What is the most unusual or interesting research you have done for your books?
I’ve done a lot of interesting research over the years. When I was writing erotica for Harlequin, I did a lot of research on women’s sexuality. I had originally planned to write strong female characters in dominant positions, but I was surprised to learn that the dominant female is more of a man’s fantasy than a woman’s (in the bedroom, at least). I was even more surprised to learn that one of women’s most popular fantasies during sex is to imagine themselves different, better, “perfect.” This led to more research, which seemed to indicate that the media is not only having a negative effect on women’s self-esteem, but their sexuality as well. It is an interesting topic I would like to see authors explore more.
What is the hardest thing about writing?
Being consistent. That’s why I do it every day, even on weekends. Like anything else, it’s the accumulation of little efforts that brings about success. If you think in terms of the finished product, it can be very intimidating. I always focus on what I’m going to write that day.
Where do your stories begin? With character or plot?
The Legacy of the Watchers series is really about the characters I grew up with—the angels who ‘fell’ to earth, their giant offspring who would later become the ancient ‘gods,’ Solomon, and his djinn—all of these had been simmering in my consciousness for decades, just waiting to be brought back to life.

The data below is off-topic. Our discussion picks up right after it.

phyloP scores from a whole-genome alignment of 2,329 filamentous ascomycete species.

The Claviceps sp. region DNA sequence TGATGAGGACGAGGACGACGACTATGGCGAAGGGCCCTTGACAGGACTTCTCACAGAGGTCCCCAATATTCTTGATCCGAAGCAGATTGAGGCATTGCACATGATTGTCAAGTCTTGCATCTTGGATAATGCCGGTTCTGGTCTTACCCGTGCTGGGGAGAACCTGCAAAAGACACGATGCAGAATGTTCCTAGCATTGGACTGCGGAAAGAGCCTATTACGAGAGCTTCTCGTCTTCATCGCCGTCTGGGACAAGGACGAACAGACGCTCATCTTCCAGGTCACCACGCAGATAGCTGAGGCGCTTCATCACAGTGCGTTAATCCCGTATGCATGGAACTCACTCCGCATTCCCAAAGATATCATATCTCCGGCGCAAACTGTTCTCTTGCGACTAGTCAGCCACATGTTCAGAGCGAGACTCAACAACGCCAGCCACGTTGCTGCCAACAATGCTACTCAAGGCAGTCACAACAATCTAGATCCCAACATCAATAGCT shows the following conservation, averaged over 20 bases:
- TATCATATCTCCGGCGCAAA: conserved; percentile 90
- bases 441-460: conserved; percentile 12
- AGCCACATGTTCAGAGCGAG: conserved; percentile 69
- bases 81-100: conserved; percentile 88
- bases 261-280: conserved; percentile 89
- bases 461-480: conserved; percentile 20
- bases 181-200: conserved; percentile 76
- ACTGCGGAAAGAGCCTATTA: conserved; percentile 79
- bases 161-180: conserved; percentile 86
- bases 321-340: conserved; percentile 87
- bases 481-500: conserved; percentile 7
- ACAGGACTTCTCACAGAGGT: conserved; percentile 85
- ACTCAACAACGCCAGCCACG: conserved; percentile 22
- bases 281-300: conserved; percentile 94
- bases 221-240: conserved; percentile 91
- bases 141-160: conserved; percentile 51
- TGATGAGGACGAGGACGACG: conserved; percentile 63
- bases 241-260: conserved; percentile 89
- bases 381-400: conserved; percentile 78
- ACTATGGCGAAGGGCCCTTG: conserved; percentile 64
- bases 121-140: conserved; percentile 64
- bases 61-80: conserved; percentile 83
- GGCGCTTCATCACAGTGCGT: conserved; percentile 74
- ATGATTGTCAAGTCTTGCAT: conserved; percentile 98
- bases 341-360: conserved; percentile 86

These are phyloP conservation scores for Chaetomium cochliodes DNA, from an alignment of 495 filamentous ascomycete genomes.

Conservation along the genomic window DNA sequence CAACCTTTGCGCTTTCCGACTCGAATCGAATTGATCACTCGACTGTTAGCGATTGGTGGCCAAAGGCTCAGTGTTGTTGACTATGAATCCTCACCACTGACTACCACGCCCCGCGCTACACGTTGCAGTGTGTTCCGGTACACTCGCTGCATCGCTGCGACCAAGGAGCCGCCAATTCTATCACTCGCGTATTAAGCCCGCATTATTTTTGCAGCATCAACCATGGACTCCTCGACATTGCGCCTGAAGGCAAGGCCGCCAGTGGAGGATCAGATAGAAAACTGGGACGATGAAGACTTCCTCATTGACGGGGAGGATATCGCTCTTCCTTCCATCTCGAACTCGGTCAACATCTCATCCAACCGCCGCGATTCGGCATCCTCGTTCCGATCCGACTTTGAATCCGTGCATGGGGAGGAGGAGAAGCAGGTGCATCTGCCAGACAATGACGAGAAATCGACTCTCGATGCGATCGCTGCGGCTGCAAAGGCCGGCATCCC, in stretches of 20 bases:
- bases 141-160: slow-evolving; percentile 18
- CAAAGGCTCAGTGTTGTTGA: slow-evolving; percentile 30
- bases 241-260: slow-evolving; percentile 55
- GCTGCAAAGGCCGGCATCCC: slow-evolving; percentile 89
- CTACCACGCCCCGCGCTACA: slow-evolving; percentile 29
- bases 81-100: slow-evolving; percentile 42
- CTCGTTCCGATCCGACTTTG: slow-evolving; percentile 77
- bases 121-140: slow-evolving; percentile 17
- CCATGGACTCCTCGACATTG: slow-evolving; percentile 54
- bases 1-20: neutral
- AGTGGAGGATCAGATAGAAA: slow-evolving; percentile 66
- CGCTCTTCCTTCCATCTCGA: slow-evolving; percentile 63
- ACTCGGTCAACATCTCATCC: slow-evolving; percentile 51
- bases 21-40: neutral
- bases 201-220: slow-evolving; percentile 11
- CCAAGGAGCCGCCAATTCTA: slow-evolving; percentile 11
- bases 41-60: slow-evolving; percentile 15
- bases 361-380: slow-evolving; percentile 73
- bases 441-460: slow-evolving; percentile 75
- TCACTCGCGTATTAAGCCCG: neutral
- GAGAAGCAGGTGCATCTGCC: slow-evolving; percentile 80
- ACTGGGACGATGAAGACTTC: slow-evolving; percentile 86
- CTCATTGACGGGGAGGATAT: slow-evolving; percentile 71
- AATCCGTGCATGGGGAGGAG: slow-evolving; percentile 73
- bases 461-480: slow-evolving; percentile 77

Nancy Madore achieved enormous critical acclaim writing ‘female friendly’ erotica in her Enchanted series. Now, following her life-long interest in history and mythology, Nancy Madore is making her debut into the historical and science fiction genres with her new series, Legacy of the Watchers, beginning with The Hidden Ones.
THE HIDDEN ONES on AMAZON ** NANCY MADORE’S WEBSITE
|Thanks for coming by. Have a cookie.|
5 thoughts on “Wednesday’s Guest – Nancy Madore”
Nancy, thanks so much for being my guest here today.
I’m curious about your decision to move away from writing erotica. I know that is a very lucrative genre in which to write, and I’ll admit to being a bit surprised that you would stop to do something else. Can you share a little about why you changed course?
Unfortunately the message I sent to Nancy the other day to let her know what the link was to the blog, went to her spam folder. She just found it today, which is why she did not come by to comment.
Sorry for the delay!
I enjoyed writing erotica, but I had so many other interests as well. I have wanted to write about ancient Mesopotamia since I was kid and with science fiction becoming so mainstream this seemed like a good time. People think I’m crazy. I was a bestselling author in erotica and now I am starting over again. But I don’t regret it at all. I’m so into this story that I think I would want to finish writing it even if no one actually wanted to read it!
By the way…those cookies look good!!
The cookies were good, Nancy. (smile)
I admire you for starting something new because your heart pulled you in that direction.